As I walked through the doors of the Aggie Theatre, my heart beat so hard I thought it might tear its way through the chest of my black “Bitch Don’t Kill My Vibe” crop top. The pounding music, the cheers of the crowd, that “new car” smell as if something has been freshly cleaned, mixed with a whiff of whiskey that could only belong to a concert hall. I could practically taste the exhilaration in the air. It was dark in the theater, except for the purple and blue laser lights slicing through the haziness coming off the stage.
We all have that one song you just can’t stop singing because it’s constantly stuck in your head. The one you immediately put on after getting into your car. The one you always request at parties or bars. For me, that song is “All Night Longer” by Sammy Adams. So, when I found out he was coming to Fort Collins to perform at the Aggie on Sept. 22 with Huey Mack, I had to buy at ticket.
When I asked around to see who else might be attending the hip-hop concert, I heard a similar response from a few people: “That’ll be a throwback!”
Other than a few hit songs such as “Driving Me Crazy” and “L.A. Story,” I had never really listened to Sammy Adams or Huey Mack, and as I thought about it, I realized those songs were, in fact, back from 2013.
I made a playlist of the artists’ top tracks, both old and new, and refused to listen to anything except that for the three days leading up to the concert. Slowly, I fell irrevocably in love with the music.
I was front and center as Mack walked out onto the stage dressed in all black. The shrieks from the audience were deafening. In a totally unexpected act that left me breathless, he walked straight towards me. He stood there above the crowd, letting us all grasp desperately for his hand, even just his fingertips, and smiled right at me. I felt weightless.
Mack wasn’t the type to simply walk by and smack the audience’s hands like he was giving them a high five, either. He would crouch down and hold our hands while he sang to us, as if he actually saw us. We were more than just fans in the throng of people in those moments.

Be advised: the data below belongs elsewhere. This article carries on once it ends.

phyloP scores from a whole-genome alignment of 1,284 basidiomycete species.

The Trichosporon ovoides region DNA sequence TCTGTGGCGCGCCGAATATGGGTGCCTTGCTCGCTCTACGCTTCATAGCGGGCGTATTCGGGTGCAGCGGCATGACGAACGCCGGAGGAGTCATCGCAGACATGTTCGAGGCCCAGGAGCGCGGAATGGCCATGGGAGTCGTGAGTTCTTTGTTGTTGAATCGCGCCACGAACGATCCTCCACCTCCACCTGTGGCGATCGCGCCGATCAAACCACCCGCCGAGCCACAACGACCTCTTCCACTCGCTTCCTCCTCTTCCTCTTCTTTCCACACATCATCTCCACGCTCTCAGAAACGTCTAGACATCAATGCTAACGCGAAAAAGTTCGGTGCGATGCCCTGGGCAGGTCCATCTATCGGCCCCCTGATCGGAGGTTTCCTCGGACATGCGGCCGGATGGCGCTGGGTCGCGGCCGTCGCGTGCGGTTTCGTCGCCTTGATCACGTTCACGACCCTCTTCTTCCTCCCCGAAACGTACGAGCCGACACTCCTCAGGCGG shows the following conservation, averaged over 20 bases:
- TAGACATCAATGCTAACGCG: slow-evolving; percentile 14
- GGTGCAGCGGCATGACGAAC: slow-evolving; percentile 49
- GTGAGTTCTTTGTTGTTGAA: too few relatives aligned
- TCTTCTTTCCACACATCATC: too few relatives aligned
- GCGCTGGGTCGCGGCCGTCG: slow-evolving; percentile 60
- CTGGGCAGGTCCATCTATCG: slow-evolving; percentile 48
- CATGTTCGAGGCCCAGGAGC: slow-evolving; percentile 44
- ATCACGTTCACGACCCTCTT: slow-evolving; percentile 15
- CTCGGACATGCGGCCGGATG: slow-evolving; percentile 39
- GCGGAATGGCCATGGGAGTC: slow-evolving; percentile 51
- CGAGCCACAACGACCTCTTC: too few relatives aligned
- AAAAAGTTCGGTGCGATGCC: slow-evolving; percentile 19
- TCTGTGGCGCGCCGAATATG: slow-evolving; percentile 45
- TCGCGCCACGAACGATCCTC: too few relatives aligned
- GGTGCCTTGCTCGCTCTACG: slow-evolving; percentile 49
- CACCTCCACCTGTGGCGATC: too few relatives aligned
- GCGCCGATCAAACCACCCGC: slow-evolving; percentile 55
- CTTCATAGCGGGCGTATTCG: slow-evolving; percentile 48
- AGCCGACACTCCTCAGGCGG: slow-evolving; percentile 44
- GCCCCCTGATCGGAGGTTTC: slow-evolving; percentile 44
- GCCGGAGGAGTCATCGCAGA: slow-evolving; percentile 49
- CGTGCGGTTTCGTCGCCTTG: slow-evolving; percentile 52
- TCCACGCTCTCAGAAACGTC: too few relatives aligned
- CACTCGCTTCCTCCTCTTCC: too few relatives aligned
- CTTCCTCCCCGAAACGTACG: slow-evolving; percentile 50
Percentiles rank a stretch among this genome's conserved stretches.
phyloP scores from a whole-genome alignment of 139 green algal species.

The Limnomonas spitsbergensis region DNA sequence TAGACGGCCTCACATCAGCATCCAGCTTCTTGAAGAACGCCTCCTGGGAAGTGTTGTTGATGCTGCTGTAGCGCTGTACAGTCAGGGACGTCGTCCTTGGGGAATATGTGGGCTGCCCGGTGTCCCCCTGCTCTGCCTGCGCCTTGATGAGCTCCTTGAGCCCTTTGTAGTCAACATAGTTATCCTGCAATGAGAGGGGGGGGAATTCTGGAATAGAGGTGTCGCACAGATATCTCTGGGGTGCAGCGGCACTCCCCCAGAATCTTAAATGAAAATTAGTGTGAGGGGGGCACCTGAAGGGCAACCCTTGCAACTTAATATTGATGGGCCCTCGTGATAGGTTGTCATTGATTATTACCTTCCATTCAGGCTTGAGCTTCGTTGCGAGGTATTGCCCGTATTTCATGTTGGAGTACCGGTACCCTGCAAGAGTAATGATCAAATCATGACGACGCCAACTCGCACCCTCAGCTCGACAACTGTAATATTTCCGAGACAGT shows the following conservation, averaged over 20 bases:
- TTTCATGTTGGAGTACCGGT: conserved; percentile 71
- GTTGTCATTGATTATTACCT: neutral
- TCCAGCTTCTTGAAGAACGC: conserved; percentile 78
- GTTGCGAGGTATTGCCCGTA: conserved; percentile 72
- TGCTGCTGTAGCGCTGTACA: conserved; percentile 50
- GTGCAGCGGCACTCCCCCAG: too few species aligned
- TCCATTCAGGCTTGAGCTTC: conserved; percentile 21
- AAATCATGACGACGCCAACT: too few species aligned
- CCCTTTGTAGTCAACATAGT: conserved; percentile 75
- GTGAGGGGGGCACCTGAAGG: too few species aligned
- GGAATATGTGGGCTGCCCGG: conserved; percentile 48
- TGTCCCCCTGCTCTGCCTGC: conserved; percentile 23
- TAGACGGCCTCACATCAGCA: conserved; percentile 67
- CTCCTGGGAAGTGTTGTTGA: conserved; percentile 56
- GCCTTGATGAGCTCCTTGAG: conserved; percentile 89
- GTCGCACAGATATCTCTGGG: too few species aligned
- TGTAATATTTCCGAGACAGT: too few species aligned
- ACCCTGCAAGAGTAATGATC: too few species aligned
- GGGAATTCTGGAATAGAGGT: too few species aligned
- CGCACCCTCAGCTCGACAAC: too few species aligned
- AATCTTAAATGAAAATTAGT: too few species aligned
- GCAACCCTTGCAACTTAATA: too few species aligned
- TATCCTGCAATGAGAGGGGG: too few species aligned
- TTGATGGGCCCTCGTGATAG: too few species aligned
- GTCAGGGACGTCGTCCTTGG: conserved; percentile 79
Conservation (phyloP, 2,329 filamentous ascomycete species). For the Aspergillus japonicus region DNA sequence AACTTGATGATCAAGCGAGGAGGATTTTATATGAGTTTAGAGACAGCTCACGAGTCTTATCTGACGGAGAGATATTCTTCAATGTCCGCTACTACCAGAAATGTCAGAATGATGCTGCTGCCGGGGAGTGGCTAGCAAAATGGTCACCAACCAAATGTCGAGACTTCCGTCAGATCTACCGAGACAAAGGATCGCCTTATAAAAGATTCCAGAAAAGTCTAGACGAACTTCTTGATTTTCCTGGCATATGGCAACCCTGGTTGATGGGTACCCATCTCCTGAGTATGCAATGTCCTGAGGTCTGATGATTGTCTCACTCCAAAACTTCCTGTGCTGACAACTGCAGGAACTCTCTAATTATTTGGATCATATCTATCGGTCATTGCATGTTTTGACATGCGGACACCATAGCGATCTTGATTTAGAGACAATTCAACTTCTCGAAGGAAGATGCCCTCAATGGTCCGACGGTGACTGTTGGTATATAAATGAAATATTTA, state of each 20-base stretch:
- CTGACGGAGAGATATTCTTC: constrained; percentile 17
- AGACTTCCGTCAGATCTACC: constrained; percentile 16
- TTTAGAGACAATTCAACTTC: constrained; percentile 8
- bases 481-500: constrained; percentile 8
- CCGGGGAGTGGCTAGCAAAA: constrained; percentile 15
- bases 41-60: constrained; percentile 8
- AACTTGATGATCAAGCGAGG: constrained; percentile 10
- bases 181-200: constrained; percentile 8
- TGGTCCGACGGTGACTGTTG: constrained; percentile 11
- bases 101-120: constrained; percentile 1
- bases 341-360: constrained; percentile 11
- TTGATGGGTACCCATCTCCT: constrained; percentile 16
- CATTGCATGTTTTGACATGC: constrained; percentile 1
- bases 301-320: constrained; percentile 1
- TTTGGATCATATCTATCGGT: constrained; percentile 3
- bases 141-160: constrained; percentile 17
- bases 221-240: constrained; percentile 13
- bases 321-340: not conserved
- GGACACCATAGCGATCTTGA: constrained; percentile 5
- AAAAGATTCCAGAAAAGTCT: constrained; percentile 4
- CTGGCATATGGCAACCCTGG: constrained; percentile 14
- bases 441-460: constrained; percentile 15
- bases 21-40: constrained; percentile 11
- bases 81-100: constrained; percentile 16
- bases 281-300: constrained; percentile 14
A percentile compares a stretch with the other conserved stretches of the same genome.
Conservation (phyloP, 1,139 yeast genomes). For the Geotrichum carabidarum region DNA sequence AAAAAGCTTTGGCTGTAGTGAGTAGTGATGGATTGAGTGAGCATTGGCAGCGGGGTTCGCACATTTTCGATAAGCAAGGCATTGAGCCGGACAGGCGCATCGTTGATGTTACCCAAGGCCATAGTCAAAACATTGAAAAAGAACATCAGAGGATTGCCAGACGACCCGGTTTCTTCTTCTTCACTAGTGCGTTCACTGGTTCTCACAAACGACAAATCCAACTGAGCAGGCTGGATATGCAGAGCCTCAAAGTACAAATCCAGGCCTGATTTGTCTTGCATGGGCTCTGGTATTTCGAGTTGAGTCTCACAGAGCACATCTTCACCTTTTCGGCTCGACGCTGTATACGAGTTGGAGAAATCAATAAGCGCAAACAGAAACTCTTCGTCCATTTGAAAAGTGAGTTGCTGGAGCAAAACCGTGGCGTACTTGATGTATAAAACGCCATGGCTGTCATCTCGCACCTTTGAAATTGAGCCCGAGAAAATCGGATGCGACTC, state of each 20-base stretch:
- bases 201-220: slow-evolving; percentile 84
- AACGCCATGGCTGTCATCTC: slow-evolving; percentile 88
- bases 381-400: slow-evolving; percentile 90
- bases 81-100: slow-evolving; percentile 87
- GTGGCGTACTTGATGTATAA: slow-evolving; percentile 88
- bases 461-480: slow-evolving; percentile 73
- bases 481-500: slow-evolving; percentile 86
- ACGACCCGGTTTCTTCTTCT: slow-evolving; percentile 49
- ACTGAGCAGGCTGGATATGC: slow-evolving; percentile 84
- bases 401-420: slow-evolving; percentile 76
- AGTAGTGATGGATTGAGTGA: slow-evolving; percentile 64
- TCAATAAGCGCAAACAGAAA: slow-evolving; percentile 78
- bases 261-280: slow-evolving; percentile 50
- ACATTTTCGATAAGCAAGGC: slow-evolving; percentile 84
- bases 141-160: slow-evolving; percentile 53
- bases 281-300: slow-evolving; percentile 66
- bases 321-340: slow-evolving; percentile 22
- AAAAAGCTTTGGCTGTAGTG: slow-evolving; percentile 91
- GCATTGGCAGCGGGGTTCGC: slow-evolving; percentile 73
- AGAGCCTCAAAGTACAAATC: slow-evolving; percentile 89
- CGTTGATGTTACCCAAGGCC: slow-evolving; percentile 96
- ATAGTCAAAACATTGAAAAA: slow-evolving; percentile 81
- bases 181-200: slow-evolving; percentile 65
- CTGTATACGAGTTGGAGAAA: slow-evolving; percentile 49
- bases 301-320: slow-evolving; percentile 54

He knew how to work a crowd, that was for sure.
Both Mack and Adams’ music is just fun. I don’t think anyone stopped dancing for more than a few seconds during either of their sets. The rhythm to their songs is energetic and upbeat, while their lyrics focus on topics such as partying, drinking, and girls. It’s clear that their work centers around a college fanbase, and what more could you ask for from a college crowd than what Fort Collins provides?
Mack popped a bottle of champagne on us as he sang some of his most popular songs such as “Favorite Song” and “Cruella de Vil.” He slowed down the vibe at one point and got a little more personal when he rapped about one of his past relationships – a remix to the widely recognized Chainsmokers song “Closer.” Mack had the entire crowd shouting the words. He sang “Take It All Back” for the last song of his set, which is a major hit from his debut album released in 2013, “Pretending Perfection.”
Adams commanded the stage shortly after, dressed in rolled up jeans, a baggy white t-shirt sporting the name of his tour, and a denim jacket, true to what he deems himself a “Boston boy,” and he was wild.
I’ve never seen a performer so animated. He jumped, he spun, he slid around the stage and, like any fangirl would, we ate it up. The concert was basically one massive party as we jumped up and down, pumping our fists in the air in unison.
Adams sang some of his classic songs like “I Hate College” while also showing off music from his new album, with songs titled, “We Are the Ones” and my personal favorite, “Helluva.”
He tapped into a more emotional side, as well, when he sang a song he had written about his dad suffering through illness called “Long Way.”
Adams then introduced some of his work as “hip-hop dubstep,” something so unique and bass-heavy that I was shocked it hadn’t yet become a phenomenon. One such example is his track “Bass Head,” where he pulls from the infamous DJ Bassnectar’s song and remixes it with his own rap lyrics.
Naturally, Sammy finished up with “All Night Longer.”
When the show was over, the crowd refused to move. I joined in the chanting of “L.A. Story” as we attempted to persuade Adams to come back out for an encore.
We didn’t want it to end because, in those three hours, we were all part of something. Something much bigger than ourselves, something that nobody could possibly understand unless they had been there to witness it. But that’s what music is all about.
Earlier this year, Adams’ new album “The Long Way” was released and is now available on iTunes, along with Mack’s album “The Longest Year of My Life.”